Luke Church

Buddy, can you spare a dime?
Buddy, can you spare a dime?

When disaster happens and people are in need, the natural response is to want to help.  However, the level of destruction, the intensity of suffering and the magnitude of need is sometimes overwhelming.

The effects of Typhoon Haiyan in the Philippines have been reported extensively and calls for donations have gone out, many of them through social media.  Often, that is the only way we can feel like we are doing something substantive, by donating money.  We cannot all volunteer, either by going overseas or locally, to help.

Though the devastation is on the other side of the world, there are many opportunities to support those working on site and those providing relief.  But, in the rush to help, it is important to make sure your dollar goes as far as possible to touch the lives of those in unimaginable circumstances.  Many organizations, regardless of good intentions, may have burdensome administrative structures that dilute the effect of donations.  And, sadly, just as the urge to help is natural, so is the urge of some to scam.

Charity Navigator is a great source for those wanting to have an impact, to reach people in desperate situations, situations that often there but by the grace of God go you or I.

The mission statement of Charity Navigator:

Charity Navigator works to guide intelligent giving. By guiding intelligent giving, we aim to advance a more efficient and responsive philanthropic marketplace, in which givers and the charities they support work in tandem to overcome our nation’s and the world’s most persistent challenges.

Charity Navigator is a 501 (c) (3) non-profit organization under the Internal Revenue Code and does not accept any contributions from any charities we evaluate.

You can find the best fit for you, to make sure your money goes where it will do the most good.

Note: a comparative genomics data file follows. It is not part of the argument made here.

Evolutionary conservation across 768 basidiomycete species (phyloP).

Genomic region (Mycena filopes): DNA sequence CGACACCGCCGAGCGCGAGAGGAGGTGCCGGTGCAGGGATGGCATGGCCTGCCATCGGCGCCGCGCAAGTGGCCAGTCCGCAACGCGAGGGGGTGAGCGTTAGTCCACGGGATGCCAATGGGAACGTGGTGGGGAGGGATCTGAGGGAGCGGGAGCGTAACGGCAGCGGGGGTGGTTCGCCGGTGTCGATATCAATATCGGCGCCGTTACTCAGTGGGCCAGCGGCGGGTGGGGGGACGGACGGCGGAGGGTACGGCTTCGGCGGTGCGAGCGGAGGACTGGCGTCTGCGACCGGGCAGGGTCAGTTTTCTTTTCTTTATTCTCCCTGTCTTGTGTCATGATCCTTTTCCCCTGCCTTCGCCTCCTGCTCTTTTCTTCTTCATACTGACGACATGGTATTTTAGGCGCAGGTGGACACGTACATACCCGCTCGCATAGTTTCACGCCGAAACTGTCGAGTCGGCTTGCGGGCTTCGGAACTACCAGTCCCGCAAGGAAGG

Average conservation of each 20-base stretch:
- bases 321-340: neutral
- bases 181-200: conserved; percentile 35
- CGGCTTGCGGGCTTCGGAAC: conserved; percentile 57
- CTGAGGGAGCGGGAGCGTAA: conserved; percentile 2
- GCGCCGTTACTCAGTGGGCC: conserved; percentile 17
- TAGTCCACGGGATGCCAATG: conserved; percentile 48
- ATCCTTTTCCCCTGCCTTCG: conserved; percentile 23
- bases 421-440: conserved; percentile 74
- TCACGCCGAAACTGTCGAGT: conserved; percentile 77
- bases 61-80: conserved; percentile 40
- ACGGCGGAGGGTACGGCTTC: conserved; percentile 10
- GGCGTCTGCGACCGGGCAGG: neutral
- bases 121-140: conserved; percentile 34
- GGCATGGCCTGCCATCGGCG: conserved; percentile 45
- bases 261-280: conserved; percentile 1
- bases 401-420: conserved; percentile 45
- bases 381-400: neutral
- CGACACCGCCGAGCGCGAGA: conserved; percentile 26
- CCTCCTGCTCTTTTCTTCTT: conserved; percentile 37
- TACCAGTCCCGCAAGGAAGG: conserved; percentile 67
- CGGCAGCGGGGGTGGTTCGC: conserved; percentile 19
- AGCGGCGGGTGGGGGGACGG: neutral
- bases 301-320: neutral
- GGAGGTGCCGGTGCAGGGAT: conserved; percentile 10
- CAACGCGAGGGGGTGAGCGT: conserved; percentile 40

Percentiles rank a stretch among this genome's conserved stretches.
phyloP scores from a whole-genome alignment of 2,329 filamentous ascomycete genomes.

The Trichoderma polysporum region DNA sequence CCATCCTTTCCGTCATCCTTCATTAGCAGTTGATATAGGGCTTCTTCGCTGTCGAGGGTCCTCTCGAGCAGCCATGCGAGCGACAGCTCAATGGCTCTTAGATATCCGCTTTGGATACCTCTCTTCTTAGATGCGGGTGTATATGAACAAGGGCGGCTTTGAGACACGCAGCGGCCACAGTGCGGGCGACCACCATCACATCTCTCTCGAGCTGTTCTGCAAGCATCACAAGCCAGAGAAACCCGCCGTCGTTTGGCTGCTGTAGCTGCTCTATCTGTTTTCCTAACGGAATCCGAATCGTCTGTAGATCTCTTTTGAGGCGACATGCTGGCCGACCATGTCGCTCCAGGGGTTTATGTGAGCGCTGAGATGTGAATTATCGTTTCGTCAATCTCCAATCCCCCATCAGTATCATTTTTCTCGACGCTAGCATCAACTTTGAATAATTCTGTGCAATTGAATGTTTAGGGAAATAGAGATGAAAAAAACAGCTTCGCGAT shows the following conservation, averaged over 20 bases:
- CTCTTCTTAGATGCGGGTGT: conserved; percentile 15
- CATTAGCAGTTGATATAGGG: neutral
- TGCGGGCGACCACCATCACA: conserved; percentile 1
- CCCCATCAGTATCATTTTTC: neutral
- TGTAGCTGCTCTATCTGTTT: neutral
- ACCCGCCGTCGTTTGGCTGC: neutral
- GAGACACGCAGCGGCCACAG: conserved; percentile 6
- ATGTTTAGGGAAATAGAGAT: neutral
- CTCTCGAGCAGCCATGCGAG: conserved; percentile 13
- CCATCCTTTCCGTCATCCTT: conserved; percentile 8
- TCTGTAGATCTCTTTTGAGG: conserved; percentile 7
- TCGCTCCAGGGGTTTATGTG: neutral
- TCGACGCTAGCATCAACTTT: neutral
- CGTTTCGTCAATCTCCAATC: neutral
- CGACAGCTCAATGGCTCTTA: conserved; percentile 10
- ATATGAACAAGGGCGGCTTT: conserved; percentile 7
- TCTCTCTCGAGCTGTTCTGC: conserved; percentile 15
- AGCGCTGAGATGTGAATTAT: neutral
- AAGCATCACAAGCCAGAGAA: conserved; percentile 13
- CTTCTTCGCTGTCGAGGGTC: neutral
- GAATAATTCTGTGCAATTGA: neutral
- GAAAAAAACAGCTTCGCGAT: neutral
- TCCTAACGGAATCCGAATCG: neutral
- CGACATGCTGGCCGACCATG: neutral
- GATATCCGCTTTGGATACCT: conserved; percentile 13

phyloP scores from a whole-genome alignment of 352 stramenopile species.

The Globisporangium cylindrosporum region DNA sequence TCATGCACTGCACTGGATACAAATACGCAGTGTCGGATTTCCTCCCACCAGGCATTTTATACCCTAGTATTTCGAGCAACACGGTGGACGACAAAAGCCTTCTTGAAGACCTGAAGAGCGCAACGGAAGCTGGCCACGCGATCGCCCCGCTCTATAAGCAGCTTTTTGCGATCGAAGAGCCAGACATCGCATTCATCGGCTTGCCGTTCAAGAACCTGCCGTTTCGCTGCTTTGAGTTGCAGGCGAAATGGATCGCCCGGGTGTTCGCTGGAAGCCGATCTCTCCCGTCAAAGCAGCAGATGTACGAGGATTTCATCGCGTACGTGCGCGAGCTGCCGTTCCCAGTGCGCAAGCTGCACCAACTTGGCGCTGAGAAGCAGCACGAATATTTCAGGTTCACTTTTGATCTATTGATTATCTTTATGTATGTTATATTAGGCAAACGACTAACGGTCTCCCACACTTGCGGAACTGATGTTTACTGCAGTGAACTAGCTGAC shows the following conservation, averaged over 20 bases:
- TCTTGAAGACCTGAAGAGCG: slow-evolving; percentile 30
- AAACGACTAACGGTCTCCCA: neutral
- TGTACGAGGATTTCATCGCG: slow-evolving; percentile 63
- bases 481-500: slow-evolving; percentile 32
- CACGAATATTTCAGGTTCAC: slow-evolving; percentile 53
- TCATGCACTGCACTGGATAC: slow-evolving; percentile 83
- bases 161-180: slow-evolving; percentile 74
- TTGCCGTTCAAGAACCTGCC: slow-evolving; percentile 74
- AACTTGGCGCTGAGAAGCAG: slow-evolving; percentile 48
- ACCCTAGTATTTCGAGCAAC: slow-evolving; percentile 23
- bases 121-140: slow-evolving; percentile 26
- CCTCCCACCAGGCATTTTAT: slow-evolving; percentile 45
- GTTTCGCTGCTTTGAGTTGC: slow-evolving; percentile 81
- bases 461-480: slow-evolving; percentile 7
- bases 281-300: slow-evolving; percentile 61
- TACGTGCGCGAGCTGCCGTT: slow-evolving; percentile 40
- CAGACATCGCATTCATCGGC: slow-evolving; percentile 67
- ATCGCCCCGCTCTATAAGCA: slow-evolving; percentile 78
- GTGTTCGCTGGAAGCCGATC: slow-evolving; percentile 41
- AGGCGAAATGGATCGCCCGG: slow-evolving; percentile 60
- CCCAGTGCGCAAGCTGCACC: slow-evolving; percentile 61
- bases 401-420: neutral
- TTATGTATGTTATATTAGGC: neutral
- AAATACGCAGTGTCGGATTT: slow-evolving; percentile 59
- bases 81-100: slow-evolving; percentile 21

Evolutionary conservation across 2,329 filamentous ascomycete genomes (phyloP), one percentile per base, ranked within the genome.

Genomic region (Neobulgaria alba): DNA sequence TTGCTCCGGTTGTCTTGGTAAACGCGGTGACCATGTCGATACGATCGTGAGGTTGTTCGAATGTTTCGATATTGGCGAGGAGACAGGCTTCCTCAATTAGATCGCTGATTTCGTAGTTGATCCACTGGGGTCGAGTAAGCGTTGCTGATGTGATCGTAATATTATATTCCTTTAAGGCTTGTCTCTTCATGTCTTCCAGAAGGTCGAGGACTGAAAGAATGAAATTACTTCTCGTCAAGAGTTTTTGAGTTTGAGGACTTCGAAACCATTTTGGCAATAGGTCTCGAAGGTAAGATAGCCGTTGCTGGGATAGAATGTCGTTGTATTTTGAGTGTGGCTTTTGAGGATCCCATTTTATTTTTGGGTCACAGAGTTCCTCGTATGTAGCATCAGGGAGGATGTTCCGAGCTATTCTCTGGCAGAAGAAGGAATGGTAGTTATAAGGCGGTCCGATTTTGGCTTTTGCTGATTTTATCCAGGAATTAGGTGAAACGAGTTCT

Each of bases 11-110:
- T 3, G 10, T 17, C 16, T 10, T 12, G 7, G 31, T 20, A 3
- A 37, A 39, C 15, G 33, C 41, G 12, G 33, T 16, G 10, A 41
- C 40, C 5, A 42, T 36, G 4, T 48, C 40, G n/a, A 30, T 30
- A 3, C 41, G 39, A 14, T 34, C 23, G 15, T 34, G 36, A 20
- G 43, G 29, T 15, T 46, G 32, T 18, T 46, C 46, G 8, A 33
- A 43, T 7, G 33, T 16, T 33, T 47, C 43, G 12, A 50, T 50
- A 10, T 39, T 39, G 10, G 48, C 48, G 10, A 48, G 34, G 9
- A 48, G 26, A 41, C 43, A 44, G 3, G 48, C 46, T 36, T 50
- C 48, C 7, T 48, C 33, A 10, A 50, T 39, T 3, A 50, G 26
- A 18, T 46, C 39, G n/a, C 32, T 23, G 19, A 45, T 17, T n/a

Another organization that is worth mentioning is Irish Aid.  This organization does not ask for donations, since it is a department of Ireland’s Department of Foreign Affairs and Trade.  The main goal of Irish Aid is to “reduce poverty and hunger” around the world “on behalf of the Irish people.”

I mention Irish Aid for three reasons:

Irish Aid is working to relieve the pain in the Philippines.  An article on the efforts can be found at thejournal.ie.

I was introduced to the work of Irish Aid recently while attending a seminar on Irish culture and history moderated by Mick Moloney, an NYU professor of folklore and musicology and a performing Irish musician.  He lead a group of musicians to Viet Nam to perform and help in the support of services to those who are still suffering from the effects of the use of agent orange during the Viet Nam conflict.  One concert benefited parents of children with autism in Hanoi.

Irish Aid is an outreach of the government of Ireland.  It is encouraging to see a country exporting something other than aggression, conflict and corporatism.  Would that we all could have that attitude, to simply help, in a tangible, real way without thought of praise or recompense, to simply give.

Photo:  A survivor wipes his face under a Philippines national flag in typhoon ravaged Tacloban city, Leyte province, central Philippines on Wednesday, Nov. 13, 2013. Typhoon Haiyan, one of the strongest storms on record, slammed into central Philippine provinces Friday, leaving a wide swath of destruction and thousands of people dead.(AP Photo/Vincent Yu)